I have developed a geohashing plugin for transforming the XY coordinates into categorical values. If you are not familiar with Dataiku plugins, you can find out more here. Plugins are super useful for packaging a methodology and adding new functions to Dataiku.
Let’s have a first look at the volume of crime data we collected. For this, I created a chart of the number of crimes by year with Dataiku:
I decided to work with crime data from 2012 to 2015 and then make machine learning crime predictions for 2016. The second step was to predict the number of crimes in 2017 based on the 2016 model. The first pleasant surprise was seeing the number of crimes decreasing, but I was less surprised by the re-categorization of crimes. This is often the case in other industries when, for operational reasons, a category is split or merged. I decided to regroup some crimes to give more stability to the approach:
Regarding the POIs, let’s focus on the POI "subcategory," which is consistent and detailed enough for our predictive model:
Here’s a sample of the police stations that I collected:
I then collected the census statistics for each LSOA, added the police station directory, defined a geohash, processed the number of police stations per LSOA, and added restaurants to the POIs that had previously been added.
Next, I created an LSOA clustering model. I tried to cluster the LSOA regarding crime level and type. In Dataiku, you can set and assess different algorithms in order to ensure the best performing one; I selected a K-Means with the best silhouette score.
5. Iterating the Predictive Models
I created three predictive models with the visual-guided machine learning of Dataiku.
- Number of crimes at the LSOA level for each month.
- Number of crimes per LSOA and type of crimes for each month.
- Number of crimes per LSOA per type of crimes.
Here are the results for the crime prediction at the LSOA level for each month, please feel free to contact me if you want the other models! Regarding the key metric R2, I decided to not tweak the parameters or re-engineer the features with a custom code.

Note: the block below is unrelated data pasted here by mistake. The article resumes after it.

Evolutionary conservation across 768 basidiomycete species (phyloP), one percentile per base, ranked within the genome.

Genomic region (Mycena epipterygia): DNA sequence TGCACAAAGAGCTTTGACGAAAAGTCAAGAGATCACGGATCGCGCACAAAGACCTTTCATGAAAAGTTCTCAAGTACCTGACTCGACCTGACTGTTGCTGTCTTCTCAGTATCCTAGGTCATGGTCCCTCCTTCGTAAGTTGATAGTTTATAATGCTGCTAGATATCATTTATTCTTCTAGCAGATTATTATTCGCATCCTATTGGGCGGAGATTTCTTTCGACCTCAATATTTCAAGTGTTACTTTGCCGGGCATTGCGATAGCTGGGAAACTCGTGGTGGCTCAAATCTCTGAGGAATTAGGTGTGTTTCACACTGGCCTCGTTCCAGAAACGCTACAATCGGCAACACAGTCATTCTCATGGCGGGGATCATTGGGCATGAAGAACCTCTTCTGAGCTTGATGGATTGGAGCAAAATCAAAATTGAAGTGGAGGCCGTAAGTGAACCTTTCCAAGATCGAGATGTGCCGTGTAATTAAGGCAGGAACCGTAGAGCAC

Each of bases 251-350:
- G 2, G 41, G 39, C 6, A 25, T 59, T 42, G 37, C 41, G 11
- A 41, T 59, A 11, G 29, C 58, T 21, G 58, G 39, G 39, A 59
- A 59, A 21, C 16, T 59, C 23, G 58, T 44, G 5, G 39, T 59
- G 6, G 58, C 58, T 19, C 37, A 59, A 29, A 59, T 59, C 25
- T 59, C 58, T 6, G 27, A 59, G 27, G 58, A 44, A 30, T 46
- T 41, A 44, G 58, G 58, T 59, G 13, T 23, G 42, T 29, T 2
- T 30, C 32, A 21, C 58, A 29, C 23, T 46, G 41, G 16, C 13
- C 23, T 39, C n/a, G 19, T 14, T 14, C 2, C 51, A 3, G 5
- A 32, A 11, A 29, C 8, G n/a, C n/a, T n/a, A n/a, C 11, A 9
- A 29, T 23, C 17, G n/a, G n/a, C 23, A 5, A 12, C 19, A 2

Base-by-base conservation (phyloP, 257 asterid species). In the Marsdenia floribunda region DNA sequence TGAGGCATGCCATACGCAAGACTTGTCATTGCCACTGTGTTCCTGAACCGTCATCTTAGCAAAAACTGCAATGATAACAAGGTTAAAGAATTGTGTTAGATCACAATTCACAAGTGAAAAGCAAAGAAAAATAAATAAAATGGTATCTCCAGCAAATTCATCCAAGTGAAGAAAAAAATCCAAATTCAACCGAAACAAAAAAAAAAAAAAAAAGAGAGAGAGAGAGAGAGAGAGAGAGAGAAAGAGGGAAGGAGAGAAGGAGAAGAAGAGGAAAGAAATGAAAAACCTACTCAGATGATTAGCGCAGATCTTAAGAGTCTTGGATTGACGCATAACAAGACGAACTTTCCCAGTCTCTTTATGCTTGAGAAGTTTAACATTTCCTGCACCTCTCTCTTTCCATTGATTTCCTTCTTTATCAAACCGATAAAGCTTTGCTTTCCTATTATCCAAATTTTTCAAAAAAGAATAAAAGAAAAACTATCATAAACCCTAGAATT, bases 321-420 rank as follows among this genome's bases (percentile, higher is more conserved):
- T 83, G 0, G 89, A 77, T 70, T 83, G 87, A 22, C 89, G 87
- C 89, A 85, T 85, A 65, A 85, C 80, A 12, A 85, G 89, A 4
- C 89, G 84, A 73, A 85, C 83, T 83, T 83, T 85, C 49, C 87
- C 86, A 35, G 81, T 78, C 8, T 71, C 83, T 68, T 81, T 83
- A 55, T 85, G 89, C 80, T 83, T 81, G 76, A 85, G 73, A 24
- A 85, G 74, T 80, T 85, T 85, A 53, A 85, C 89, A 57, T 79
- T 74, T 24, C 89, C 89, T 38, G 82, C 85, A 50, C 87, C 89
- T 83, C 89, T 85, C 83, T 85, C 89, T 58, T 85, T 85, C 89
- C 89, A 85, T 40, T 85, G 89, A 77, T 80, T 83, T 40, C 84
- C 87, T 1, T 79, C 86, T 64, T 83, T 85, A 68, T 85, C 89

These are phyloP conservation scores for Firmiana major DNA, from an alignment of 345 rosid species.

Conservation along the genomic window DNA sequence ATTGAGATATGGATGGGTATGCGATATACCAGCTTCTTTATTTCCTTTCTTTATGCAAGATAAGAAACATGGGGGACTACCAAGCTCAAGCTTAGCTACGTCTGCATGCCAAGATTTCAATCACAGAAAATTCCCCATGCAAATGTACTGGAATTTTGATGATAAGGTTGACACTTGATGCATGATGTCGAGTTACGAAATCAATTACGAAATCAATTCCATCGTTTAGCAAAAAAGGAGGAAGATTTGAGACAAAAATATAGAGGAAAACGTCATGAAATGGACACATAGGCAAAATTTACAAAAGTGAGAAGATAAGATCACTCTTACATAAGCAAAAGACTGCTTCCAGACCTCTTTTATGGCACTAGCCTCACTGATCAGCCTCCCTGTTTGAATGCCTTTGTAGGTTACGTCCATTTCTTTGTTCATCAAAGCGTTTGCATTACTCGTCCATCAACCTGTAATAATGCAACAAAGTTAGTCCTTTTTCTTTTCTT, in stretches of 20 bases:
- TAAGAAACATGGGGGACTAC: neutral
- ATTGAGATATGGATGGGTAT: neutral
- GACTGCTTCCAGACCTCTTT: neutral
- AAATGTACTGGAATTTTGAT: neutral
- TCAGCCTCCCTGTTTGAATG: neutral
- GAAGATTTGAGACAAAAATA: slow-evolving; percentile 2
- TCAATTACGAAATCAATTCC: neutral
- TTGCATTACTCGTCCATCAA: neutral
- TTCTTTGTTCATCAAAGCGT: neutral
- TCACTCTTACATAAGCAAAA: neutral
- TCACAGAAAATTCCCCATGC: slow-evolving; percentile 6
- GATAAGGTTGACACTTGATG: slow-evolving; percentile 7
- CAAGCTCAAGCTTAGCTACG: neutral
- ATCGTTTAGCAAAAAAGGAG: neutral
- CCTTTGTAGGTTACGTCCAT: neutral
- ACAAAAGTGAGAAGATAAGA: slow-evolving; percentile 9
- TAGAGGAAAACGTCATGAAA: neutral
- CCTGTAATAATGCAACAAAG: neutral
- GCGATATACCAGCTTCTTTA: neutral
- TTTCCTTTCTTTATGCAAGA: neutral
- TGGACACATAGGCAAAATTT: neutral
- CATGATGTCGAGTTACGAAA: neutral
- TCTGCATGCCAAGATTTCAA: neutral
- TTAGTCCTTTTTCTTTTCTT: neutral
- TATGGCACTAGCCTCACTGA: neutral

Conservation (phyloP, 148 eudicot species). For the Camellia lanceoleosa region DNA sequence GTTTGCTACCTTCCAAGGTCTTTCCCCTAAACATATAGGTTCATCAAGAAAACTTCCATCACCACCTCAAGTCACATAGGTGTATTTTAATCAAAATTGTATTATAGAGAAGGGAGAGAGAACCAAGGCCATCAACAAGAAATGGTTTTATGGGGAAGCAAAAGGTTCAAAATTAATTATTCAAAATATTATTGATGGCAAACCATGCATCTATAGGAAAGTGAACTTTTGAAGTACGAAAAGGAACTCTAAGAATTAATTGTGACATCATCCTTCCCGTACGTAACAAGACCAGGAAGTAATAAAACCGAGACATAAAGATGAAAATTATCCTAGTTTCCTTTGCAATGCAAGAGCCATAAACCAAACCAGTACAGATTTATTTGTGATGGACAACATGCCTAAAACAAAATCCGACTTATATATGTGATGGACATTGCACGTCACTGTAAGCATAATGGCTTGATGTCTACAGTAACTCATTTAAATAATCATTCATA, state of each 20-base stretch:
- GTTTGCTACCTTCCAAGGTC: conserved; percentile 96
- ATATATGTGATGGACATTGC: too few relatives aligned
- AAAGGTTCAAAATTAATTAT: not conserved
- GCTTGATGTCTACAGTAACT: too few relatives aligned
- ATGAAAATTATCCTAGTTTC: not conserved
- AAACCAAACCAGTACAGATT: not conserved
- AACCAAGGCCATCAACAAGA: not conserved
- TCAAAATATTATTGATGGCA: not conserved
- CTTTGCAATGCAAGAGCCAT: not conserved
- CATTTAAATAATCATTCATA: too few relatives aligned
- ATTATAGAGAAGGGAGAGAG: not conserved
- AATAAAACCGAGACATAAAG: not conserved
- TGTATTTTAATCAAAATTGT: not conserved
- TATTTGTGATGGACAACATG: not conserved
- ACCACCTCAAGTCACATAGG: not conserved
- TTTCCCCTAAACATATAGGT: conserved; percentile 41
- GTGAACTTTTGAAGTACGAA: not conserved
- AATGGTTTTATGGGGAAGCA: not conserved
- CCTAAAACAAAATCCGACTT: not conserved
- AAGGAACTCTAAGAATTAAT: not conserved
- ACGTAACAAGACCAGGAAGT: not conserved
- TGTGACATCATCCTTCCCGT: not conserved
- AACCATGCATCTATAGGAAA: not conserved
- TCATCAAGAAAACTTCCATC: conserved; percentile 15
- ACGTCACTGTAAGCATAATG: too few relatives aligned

Here is the debriefing:
Let’s look at the variable importance:
The most contributive feature was obviously the LSOA size area (but this is a good feature). Then comes the average number of crimes of the past four years, the average distance to the city center, etc. If we look at the relationship in more detail, it seems that there is generally a higher level of crime in the center which is probably due to the concentration of shops, tourist attractions, pubs, etc. However, that’s not the only explicative feature.
Dataiku provides useful debriefing reports like the one below. Our error distribution is pretty good for a first model! Keep in mind that the model is slightly underestimating the number of crimes (distribution on the left).
The Pearson coefficient gives the global correlation between the observed crimes in 2016 and the predictions.
6. Deploying the Predictive Models
I applied the predictive models to the 2016 data. For example, where 19 crimes were observed for the E01000001 area in January 2016, the model predicted 19.24. Below, we have the real data to the far left and the predicted data to the far right:
Here is an overview of the two final output datasets :
7. Analyze the Results